The popularity of participatory research approaches is largely driven by the expected benefits from bridging the gap between formal agricultural science institutions and local farm communities, making agricultural research more relevant and effective. There is, however, no certainty that this approach, which has been mainly project-based, will succeed in transforming agricultural research in developing countries towards more client-responsive, impact-oriented institutions. Research managers must consider appropriate strategies for such an institutional transformation, including: (1) careful planning of social processes and interactions among different players, and documenting how that might have brought about success or failure; (2) clear objectives, which influence the participation methods used; (3) clear impact pathway and impact hypotheses at the outset, specifying expected outputs, outcomes, impacts, and beneficiaries; (4) willingness to adopt institutional learning, where existing culture and practices can be changed; and (5) long-term funding commitment to sustain the learning and change process.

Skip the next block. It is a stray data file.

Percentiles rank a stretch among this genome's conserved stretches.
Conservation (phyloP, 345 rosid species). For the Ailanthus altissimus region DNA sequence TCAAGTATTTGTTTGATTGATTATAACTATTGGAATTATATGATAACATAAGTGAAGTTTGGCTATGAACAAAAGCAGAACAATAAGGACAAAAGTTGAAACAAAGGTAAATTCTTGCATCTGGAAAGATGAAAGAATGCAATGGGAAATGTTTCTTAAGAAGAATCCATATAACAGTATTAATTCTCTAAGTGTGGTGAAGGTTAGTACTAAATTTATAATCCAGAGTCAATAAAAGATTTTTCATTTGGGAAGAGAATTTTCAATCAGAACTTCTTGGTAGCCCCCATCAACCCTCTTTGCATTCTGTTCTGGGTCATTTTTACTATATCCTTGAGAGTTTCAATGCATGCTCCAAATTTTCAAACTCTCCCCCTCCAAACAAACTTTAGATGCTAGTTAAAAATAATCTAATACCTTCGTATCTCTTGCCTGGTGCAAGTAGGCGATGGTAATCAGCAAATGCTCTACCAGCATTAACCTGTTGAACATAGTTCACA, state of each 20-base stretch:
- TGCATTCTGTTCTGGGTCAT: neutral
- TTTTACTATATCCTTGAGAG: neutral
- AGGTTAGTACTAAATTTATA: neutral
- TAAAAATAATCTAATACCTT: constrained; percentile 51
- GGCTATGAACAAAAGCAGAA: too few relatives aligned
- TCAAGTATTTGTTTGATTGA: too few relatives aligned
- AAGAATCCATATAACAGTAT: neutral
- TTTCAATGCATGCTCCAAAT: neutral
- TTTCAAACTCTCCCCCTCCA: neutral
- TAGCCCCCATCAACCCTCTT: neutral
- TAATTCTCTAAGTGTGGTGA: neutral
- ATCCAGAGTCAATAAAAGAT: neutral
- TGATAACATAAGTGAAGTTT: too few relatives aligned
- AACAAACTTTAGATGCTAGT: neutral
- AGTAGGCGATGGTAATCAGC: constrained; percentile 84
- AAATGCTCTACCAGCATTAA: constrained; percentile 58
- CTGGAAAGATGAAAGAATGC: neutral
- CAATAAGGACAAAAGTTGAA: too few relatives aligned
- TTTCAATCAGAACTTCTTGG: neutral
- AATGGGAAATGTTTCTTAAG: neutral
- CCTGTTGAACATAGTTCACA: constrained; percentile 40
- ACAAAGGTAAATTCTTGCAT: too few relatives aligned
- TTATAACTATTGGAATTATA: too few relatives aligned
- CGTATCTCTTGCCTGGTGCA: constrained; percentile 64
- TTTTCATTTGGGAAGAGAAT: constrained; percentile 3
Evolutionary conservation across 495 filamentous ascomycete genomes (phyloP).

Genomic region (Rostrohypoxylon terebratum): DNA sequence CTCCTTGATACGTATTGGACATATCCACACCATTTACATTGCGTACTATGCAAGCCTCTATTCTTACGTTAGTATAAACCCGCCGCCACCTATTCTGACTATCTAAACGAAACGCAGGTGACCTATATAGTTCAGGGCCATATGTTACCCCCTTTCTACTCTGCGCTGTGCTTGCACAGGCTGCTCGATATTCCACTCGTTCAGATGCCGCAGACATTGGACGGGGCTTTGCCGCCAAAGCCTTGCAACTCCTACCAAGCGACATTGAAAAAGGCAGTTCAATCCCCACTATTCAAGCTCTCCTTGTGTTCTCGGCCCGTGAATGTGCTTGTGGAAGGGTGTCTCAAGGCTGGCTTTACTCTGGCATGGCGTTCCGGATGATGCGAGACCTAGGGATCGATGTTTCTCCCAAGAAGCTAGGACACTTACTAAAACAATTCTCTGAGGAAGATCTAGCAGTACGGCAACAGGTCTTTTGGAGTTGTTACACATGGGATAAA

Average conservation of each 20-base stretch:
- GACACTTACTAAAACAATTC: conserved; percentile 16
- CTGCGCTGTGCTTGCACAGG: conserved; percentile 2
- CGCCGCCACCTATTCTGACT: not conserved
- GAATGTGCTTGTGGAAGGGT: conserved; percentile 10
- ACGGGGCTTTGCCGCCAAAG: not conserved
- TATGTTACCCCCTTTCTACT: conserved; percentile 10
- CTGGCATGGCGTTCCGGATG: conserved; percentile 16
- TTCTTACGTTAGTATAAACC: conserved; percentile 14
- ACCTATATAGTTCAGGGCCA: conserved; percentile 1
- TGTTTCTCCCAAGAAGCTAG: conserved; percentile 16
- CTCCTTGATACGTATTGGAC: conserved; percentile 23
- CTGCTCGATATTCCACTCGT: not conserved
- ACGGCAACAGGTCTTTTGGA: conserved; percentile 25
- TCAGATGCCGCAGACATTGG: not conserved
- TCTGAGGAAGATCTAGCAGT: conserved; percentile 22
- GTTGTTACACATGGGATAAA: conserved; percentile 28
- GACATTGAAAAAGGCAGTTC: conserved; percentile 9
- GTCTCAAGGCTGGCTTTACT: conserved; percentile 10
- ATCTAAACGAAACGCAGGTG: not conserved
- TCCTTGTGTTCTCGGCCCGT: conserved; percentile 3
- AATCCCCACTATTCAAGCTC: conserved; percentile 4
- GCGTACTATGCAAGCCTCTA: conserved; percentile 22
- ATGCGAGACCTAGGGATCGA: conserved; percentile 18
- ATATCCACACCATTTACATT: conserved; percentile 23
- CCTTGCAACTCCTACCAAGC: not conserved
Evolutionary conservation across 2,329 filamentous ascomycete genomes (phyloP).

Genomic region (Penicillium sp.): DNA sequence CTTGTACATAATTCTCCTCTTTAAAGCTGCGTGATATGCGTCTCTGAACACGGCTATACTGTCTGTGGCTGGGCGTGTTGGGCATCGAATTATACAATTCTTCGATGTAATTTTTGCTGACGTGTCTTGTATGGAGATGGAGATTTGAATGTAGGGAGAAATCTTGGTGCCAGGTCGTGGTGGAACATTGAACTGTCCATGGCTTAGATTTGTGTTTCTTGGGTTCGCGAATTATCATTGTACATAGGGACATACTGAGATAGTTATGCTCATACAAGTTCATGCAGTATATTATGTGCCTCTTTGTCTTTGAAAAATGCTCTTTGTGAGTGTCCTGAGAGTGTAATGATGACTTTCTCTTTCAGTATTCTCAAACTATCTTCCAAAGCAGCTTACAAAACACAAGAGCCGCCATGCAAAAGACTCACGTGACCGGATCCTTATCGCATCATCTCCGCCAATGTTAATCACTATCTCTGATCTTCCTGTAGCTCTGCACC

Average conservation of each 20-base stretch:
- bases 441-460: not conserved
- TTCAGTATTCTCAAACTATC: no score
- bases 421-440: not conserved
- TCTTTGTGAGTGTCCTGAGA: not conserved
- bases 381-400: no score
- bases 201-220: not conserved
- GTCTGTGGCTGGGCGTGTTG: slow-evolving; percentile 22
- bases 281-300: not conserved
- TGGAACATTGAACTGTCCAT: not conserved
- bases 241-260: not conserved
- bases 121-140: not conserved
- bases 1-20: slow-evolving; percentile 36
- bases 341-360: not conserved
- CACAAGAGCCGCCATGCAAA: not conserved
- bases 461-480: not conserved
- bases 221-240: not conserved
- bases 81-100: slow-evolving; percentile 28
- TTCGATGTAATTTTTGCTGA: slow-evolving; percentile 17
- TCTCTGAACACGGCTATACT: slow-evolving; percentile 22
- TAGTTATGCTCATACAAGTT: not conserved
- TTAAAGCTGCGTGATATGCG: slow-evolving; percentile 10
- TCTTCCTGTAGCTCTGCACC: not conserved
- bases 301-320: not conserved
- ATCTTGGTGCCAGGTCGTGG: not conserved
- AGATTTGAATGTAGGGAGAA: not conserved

How to cite this resource
Citation styles vary so we recommend you check what is appropriate for your context. You may choose to cite Oxfam resources as follows:
Author(s)/Editor(s). (Year of publication). Title and sub-title. Place of publication: name of publisher. DOI (where available). URL
Our FAQs page has some examples of this approach.